HC Deb 31 May 1880 vol 252 cc862-76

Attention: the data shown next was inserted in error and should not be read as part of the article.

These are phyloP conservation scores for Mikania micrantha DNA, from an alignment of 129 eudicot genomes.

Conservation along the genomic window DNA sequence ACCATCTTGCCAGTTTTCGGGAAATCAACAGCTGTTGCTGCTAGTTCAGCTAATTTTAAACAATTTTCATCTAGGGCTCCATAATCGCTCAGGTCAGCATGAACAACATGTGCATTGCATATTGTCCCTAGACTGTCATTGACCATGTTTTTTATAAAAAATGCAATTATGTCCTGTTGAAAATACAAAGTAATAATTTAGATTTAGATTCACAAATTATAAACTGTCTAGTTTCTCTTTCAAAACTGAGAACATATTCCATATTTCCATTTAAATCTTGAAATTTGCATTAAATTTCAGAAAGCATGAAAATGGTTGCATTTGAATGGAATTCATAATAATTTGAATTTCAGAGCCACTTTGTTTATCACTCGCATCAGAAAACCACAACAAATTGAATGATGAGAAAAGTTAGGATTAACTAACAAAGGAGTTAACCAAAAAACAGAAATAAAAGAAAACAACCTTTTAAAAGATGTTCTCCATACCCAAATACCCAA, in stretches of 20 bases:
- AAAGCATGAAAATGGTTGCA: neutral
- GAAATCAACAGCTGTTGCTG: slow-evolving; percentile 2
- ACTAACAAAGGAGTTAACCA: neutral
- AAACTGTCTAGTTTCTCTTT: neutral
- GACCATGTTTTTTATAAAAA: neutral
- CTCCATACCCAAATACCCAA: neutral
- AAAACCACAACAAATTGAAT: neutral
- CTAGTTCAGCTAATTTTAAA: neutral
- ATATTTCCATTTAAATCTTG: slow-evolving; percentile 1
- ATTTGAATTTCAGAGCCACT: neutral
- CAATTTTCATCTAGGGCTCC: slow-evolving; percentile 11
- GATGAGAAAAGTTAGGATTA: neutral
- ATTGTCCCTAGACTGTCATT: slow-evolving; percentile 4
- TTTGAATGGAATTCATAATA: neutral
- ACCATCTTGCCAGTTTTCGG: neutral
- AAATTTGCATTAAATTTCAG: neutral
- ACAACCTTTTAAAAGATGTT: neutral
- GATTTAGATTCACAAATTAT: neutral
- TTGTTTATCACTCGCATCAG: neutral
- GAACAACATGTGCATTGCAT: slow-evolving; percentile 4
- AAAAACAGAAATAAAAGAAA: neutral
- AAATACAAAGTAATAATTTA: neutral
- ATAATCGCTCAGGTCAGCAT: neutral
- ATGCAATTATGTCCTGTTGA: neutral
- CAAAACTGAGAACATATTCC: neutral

in rising to move— That the Committee on Parliamentary Oath (Mr. Bradlaugh) do consist of Twenty-seven Members:—That Sir Hardinge Giffard, Mr. Otway, Lord Elcho, and Mr. Shaw be added to the Committee. said, that the reason which had led to his putting this Notice on the Paper was fresh in the recollection of the House. It would be necessary for him, however, to refer briefly to the proceedings on last Friday week. The Prime Minister then stated that if he had had his own way there would have been no occasion to prevent Mr. Bradlaugh from taking the Oath. Evidently, the House was not of that opinion, and his hon. Friend the Member for Portsmouth (Sir H. Drummond Wolff) moved a Resolution which led to considerable discussion. The right hon. Gentleman, seeing what course the discussion was taking, at the last moment raised a very important question. The right hon. Gentleman proposed that the whole question of the Oath should be referred to a Committee, and gave the words of his Resolution which was to guide the decisions of that Committee. Then there came another discussion, and it was agreed by the right hon. Gentleman that it would be wise to postpone the consideration of the question to another day. Consequently, the right hon. Gentleman agreed to the adjournment of the debate. On Saturday morning there appeared on the Notice Paper an Amendment in the name of his hon. and learned Friend the Attorney General (Sir Henry James). This gave rather a wider scope to that which the right hon. Gentleman had proposed, which confined the Committee to the narrowest issue possible, and which rendered it almost impossible for the Committee to come to any conclusion other than the one evidently indicated by the statement which the right hon. Gentleman had made. ["No, no!"] At all events, that was his (Sir Walter B. Barttelot's) opinion, and the opinion of a large number of the Members of the House. When they came to discuss the question again his hon. and learned Friend the Member for Carnarvonshire (Mr. Watkin Williams) pointed out some great omissions in these Resolutions. The hon. and learned Gentleman showed that that House could have dealt better than any Committee with the grave question before it. The House came, however, after due deliberation, to the decision that a Committee should be appointed, and that it should take the Resolution of the hon. and learned Member for Carnarvonshire as amended and sanctioned by the Prime Minister. Now, there was a very different question before the Committee, and one on which they would be able to give a far different opinion than they could have given on the narrow and restricted issues raised by the Prime Minister and the hon. and learned Gentleman the Attorney General. It was necessary that a Committee of that sort should be essentially a representative Committee; and he would appeal to anyone as to whether the Committee, as originally struck, was a representative Committee. At first, it was proposed that it should consist of 19 Members, and the number was afterwards increased to 23. Even with 23 Members, it was shown by the noble Lord the Member for Woodstock (Lord Randolph Churchill), and by many others on both sides of the House, that the Committee did not represent the general feelings and views of the House. This was a most grave question, and the Committee to which it was referred ought to have such a representative character that their Report would guide the House both as to the legal aspect of the case and also the aspect of the case at issue between the House and the hon. Member for Northampton. He did not himself vote for the adjournment of the debate, and he afterwards thought the best course to pursue would be to increase the numbers of the Committee from 23 to 27. Accordingly, he took the four best names he could find to represent the different views of the different sections of the House. His right hon. Friend the Member for North Devon (Sir Stafford Northcote) had urged especially that the hon. and learned Gentleman the late Solicitor General should be on the Committee. Therefore, he ventured to propose his name. Next he went to the other side of the House. Ho saw an hon. Friend of his who had been in the Ministry and had shown himself to be an independent Member of the House. He referred to the hon. Gentleman the Member for Rochester (Mr. Otway), whom he should propose to place on the Committee. He would also propose the name of a Home Ruler, his hon. Friend the Member for Cork County (Mr. Shaw), who represented the largest Roman Catholic constituency in Ireland, and whose honesty and integrity no man in that House would dispute. Lastly, he took his noble Friend who represented that Scotch opinion which was so controverted as being absolutely unrepresented (Lord Elcho). This very grave question ought to be approached most calmly and deliberately. Hon. Gentlemen opposite said that a Committee should be judicial, calm, quiet, and conciliatory; and he believed it would be found that the Gentlemen he had named would add much to the weight and intelligence of the Committee. The wider the Committee was the better it would represent the views of the House, and the more likely the House would be to agree to its judgment. The hon. and gallant Baronet concluded by formally proposing the Motion of which he had given Notice.